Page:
On the face of it, one might think that squid was a somewhat unappetising proposition in the flesh. Those who are squeamish about their food – and I am firmly convinced their number has never been greater – could hardly warm to squid; it is covered in a strange purply-brown skin, is very slimy, has strange tentacles, a nasty little beak and a sac in its stomach full of pungent black ink. Were they to meet a squid in its natural state, many of its devotees would run a mile.
Of course, more often than not, squid turns up in breadcrumbed and fried rings and could not look more innocuous. It is this more genteel entry into society – often as calamari – that has guaranteed the cephalopod its acceptance. I have watched too many children spurn some of the finest fish in the sea because of bones, disregard lobster on the basis of its menacing appearance, reject razor clams, winkles, oysters and even mussels for a legion of minor peccadillos, and refuse octopus and the innocent cuttlefish only to accept squid with alacrity.
I make these observations purely out of curiosity. I am equally devoted to squid, as, of course, I am to most fish, molluscs, crustaceans and other cephalopods. I remain bemused that its simple cloak of breadcrumbs has gained it such universal acceptance. Strangely, even when robbed of this disguise, it still seems extraordinarily popular. Salt and pepper squid, which is little more than the naked flesh floured and highly seasoned, is almost equally popular. Squid grilled with chillies, rocket and lemon juice, in the manner of the River Café, has become a totemic dish of the bien pensants and their offspring. Squid has well and truly arrived and is more acceptable than steak and kidney pie or roly-poly pudding.
There is a simple rule for the cooking of squid and that is that it must be cooked a little or a lot. It must either be seized very briefly with a fierce heat – grill, pan, wok or water – or gently braised for quite a long time and with enough liquid to ensure it slowly becomes tender. These days, I tend to go for the latter option, allowing the squid to blend with other aromatic flavours. However, for those of you who are supposedly time poor, here is a quick, simple method that is not short of flavour.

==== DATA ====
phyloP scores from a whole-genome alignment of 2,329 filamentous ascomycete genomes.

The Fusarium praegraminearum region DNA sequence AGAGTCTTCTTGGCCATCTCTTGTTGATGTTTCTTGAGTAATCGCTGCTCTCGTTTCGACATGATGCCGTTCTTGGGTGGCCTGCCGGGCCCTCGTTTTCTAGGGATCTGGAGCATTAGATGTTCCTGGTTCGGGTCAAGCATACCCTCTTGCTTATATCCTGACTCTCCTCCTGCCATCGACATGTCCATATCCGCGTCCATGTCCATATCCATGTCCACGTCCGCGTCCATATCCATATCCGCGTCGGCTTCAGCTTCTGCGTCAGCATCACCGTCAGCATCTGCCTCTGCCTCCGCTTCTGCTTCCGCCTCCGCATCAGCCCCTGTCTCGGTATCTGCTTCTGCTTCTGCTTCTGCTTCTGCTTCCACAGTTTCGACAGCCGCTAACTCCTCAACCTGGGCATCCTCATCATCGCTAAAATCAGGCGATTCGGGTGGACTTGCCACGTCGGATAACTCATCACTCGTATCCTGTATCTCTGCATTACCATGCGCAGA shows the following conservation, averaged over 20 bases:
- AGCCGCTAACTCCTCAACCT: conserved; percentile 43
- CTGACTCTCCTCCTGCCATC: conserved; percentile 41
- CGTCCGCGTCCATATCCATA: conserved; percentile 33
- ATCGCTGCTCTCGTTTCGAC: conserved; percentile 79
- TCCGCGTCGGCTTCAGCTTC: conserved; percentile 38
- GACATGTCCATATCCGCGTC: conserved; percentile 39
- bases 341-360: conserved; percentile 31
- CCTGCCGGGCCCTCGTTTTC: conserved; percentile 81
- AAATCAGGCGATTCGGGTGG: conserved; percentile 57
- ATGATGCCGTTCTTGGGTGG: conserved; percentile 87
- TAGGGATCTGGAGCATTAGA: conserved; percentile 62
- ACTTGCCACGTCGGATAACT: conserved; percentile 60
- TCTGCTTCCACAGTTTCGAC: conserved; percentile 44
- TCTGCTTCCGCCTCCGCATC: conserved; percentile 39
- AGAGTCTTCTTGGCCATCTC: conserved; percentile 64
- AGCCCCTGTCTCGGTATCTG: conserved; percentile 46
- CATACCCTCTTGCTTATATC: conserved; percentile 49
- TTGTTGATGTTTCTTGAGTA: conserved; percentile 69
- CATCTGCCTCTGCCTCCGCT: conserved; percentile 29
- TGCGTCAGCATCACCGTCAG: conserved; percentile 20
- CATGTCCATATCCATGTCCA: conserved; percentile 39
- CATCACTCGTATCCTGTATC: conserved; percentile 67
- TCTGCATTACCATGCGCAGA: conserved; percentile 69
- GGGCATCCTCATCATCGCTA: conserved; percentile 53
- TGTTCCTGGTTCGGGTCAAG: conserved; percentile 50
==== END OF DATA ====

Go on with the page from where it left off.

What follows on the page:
Rowley Leigh is the chef at Le Café Anglais
Squid, celery and tomato salad
A good fishmonger will do the mucky bit of cleaning the squid but where would be the fun in that? Serves six at least.
1 head of leafy green celery
1 clove garlic
2 good pinches dried chilli flakes
1kg fresh squid
2 tbs white wine vinegar
250g datterini or similar cherry tomatoes
3-4 flat parsley stalks
50ml very good olive oil
Juice of a lemon
6 leaves of basil
● Remove the coarsest outside stalks of the celery and the green tops and save for another use. Cut the inner stalks thinly on the diagonal and place in a salad bowl. Peel and chop the garlic very fine and add to the celery. Season with salt and chilli flakes and mix well.
● Prepare the squid. Rinse it well in cold water and pull the tentacles, head, stomach and quill away from the body. Cut the tentacles away from the stomach sac and be careful to remove the nasty little beak at the base of the tentacles. Depending on size, cut the tentacles into smaller pieces. Discard the remainder unless you wish to keep the ink sac for another use such as pasta, risotto or sauce. Rinse the squid bodies under a cold tap, make sure they are perfectly clean inside and scrape away all the covering membrane or skin on the outside before cutting them into thin rings. Rinse these one more time.
● Bring a large pot of water to the boil. Add a small handful of salt and the vinegar and bring back to the boil before adding all the squid pieces. As soon as the meat turns a brilliant, pearly white, drain the squid immediately and add it, while hot, to the celery in the bowl.
● Cut the tomatoes in half and add to the bowl. Pick the parsley leaves and a good handful of the pale celery leaves and chop coarsely. Add these in turn to the bowl and mix well with the olive oil. Add the lemon juice and taste, making sure there is enough salt and chilli flakes for a good kick. Sprinkle with a few shards of torn basil and serve at room temperature with some nice bread.
Rowley’s drinking choice
A briny, lemony white is called for to cut through the squid’s rich flavour. A Vermentino might well be the answer or a Verdicchio from the Marche with its extra acidity might be even better.
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